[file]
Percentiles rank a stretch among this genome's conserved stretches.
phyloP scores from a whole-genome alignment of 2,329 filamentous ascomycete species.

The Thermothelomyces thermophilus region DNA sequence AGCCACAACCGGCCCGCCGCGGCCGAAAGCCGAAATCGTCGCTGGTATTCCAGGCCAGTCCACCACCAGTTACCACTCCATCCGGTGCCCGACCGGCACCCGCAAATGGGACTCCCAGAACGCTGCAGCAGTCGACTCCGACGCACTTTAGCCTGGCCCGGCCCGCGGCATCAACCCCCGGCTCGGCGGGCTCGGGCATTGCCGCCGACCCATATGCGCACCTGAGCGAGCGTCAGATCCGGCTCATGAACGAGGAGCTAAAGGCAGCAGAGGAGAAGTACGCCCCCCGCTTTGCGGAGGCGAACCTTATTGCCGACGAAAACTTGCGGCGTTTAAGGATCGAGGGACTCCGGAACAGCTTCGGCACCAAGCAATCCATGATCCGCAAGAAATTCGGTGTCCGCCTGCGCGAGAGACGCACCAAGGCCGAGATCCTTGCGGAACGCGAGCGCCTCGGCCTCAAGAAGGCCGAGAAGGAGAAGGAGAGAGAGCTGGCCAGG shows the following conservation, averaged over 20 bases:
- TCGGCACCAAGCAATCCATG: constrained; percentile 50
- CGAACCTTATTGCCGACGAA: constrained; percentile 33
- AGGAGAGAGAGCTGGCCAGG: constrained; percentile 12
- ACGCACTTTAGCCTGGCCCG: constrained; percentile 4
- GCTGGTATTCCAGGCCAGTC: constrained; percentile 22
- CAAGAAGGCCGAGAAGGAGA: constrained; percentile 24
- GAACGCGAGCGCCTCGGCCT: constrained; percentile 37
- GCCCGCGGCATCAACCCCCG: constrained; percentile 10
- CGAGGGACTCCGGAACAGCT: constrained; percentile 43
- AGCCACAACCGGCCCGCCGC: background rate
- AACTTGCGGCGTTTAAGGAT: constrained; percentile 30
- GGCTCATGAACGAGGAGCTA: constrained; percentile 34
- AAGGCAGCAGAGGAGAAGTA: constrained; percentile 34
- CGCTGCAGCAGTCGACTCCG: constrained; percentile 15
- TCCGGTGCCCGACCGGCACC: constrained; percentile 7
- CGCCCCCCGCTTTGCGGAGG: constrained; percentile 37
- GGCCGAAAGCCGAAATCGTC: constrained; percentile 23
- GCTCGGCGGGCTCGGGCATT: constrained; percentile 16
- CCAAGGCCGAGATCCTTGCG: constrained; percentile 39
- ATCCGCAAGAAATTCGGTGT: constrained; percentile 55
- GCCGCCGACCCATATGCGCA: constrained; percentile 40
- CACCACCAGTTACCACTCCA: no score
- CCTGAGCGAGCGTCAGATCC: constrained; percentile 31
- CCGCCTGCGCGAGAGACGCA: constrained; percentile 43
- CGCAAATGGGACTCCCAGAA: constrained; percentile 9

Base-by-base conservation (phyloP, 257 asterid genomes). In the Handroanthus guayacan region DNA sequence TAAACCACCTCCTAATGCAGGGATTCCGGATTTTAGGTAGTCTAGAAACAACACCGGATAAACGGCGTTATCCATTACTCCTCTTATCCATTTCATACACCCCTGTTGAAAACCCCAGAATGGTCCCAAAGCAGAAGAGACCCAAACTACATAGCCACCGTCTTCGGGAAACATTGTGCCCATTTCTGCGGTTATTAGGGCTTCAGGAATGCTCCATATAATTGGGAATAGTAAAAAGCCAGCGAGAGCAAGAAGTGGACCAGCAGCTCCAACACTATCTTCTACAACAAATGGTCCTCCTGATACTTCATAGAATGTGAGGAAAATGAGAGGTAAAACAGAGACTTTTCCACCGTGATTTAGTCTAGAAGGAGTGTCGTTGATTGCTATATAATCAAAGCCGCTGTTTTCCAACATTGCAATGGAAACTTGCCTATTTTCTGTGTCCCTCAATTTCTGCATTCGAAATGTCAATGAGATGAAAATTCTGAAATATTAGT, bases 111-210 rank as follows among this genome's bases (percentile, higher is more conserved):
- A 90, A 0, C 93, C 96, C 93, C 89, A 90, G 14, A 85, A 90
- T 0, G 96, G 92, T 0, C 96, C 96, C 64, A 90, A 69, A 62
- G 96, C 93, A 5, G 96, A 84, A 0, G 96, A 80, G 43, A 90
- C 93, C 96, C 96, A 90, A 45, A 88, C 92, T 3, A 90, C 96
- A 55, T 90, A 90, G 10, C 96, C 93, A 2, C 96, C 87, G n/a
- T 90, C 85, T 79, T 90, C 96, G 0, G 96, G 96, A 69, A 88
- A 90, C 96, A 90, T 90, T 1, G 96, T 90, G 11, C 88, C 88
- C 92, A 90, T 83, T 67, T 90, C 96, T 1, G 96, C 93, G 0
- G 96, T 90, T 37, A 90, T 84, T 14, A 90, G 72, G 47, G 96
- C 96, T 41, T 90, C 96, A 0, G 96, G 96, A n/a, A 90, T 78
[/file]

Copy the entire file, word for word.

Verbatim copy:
Percentiles rank a stretch among this genome's conserved stretches.
phyloP scores from a whole-genome alignment of 2,329 filamentous ascomycete species.

The Thermothelomyces thermophilus region DNA sequence AGCCACAACCGGCCCGCCGCGGCCGAAAGCCGAAATCGTCGCTGGTATTCCAGGCCAGTCCACCACCAGTTACCACTCCATCCGGTGCCCGACCGGCACCCGCAAATGGGACTCCCAGAACGCTGCAGCAGTCGACTCCGACGCACTTTAGCCTGGCCCGGCCCGCGGCATCAACCCCCGGCTCGGCGGGCTCGGGCATTGCCGCCGACCCATATGCGCACCTGAGCGAGCGTCAGATCCGGCTCATGAACGAGGAGCTAAAGGCAGCAGAGGAGAAGTACGCCCCCCGCTTTGCGGAGGCGAACCTTATTGCCGACGAAAACTTGCGGCGTTTAAGGATCGAGGGACTCCGGAACAGCTTCGGCACCAAGCAATCCATGATCCGCAAGAAATTCGGTGTCCGCCTGCGCGAGAGACGCACCAAGGCCGAGATCCTTGCGGAACGCGAGCGCCTCGGCCTCAAGAAGGCCGAGAAGGAGAAGGAGAGAGAGCTGGCCAGG shows the following conservation, averaged over 20 bases:
- TCGGCACCAAGCAATCCATG: constrained; percentile 50
- CGAACCTTATTGCCGACGAA: constrained; percentile 33
- AGGAGAGAGAGCTGGCCAGG: constrained; percentile 12
- ACGCACTTTAGCCTGGCCCG: constrained; percentile 4
- GCTGGTATTCCAGGCCAGTC: constrained; percentile 22
- CAAGAAGGCCGAGAAGGAGA: constrained; percentile 24
- GAACGCGAGCGCCTCGGCCT: constrained; percentile 37
- GCCCGCGGCATCAACCCCCG: constrained; percentile 10
- CGAGGGACTCCGGAACAGCT: constrained; percentile 43
- AGCCACAACCGGCCCGCCGC: background rate
- AACTTGCGGCGTTTAAGGAT: constrained; percentile 30
- GGCTCATGAACGAGGAGCTA: constrained; percentile 34
- AAGGCAGCAGAGGAGAAGTA: constrained; percentile 34
- CGCTGCAGCAGTCGACTCCG: constrained; percentile 15
- TCCGGTGCCCGACCGGCACC: constrained; percentile 7
- CGCCCCCCGCTTTGCGGAGG: constrained; percentile 37
- GGCCGAAAGCCGAAATCGTC: constrained; percentile 23
- GCTCGGCGGGCTCGGGCATT: constrained; percentile 16
- CCAAGGCCGAGATCCTTGCG: constrained; percentile 39
- ATCCGCAAGAAATTCGGTGT: constrained; percentile 55
- GCCGCCGACCCATATGCGCA: constrained; percentile 40
- CACCACCAGTTACCACTCCA: no score
- CCTGAGCGAGCGTCAGATCC: constrained; percentile 31
- CCGCCTGCGCGAGAGACGCA: constrained; percentile 43
- CGCAAATGGGACTCCCAGAA: constrained; percentile 9

Base-by-base conservation (phyloP, 257 asterid genomes). In the Handroanthus guayacan region DNA sequence TAAACCACCTCCTAATGCAGGGATTCCGGATTTTAGGTAGTCTAGAAACAACACCGGATAAACGGCGTTATCCATTACTCCTCTTATCCATTTCATACACCCCTGTTGAAAACCCCAGAATGGTCCCAAAGCAGAAGAGACCCAAACTACATAGCCACCGTCTTCGGGAAACATTGTGCCCATTTCTGCGGTTATTAGGGCTTCAGGAATGCTCCATATAATTGGGAATAGTAAAAAGCCAGCGAGAGCAAGAAGTGGACCAGCAGCTCCAACACTATCTTCTACAACAAATGGTCCTCCTGATACTTCATAGAATGTGAGGAAAATGAGAGGTAAAACAGAGACTTTTCCACCGTGATTTAGTCTAGAAGGAGTGTCGTTGATTGCTATATAATCAAAGCCGCTGTTTTCCAACATTGCAATGGAAACTTGCCTATTTTCTGTGTCCCTCAATTTCTGCATTCGAAATGTCAATGAGATGAAAATTCTGAAATATTAGT, bases 111-210 rank as follows among this genome's bases (percentile, higher is more conserved):
- A 90, A 0, C 93, C 96, C 93, C 89, A 90, G 14, A 85, A 90
- T 0, G 96, G 92, T 0, C 96, C 96, C 64, A 90, A 69, A 62
- G 96, C 93, A 5, G 96, A 84, A 0, G 96, A 80, G 43, A 90
- C 93, C 96, C 96, A 90, A 45, A 88, C 92, T 3, A 90, C 96
- A 55, T 90, A 90, G 10, C 96, C 93, A 2, C 96, C 87, G n/a
- T 90, C 85, T 79, T 90, C 96, G 0, G 96, G 96, A 69, A 88
- A 90, C 96, A 90, T 90, T 1, G 96, T 90, G 11, C 88, C 88
- C 92, A 90, T 83, T 67, T 90, C 96, T 1, G 96, C 93, G 0
- G 96, T 90, T 37, A 90, T 84, T 14, A 90, G 72, G 47, G 96
- C 96, T 41, T 90, C 96, A 0, G 96, G 96, A n/a, A 90, T 78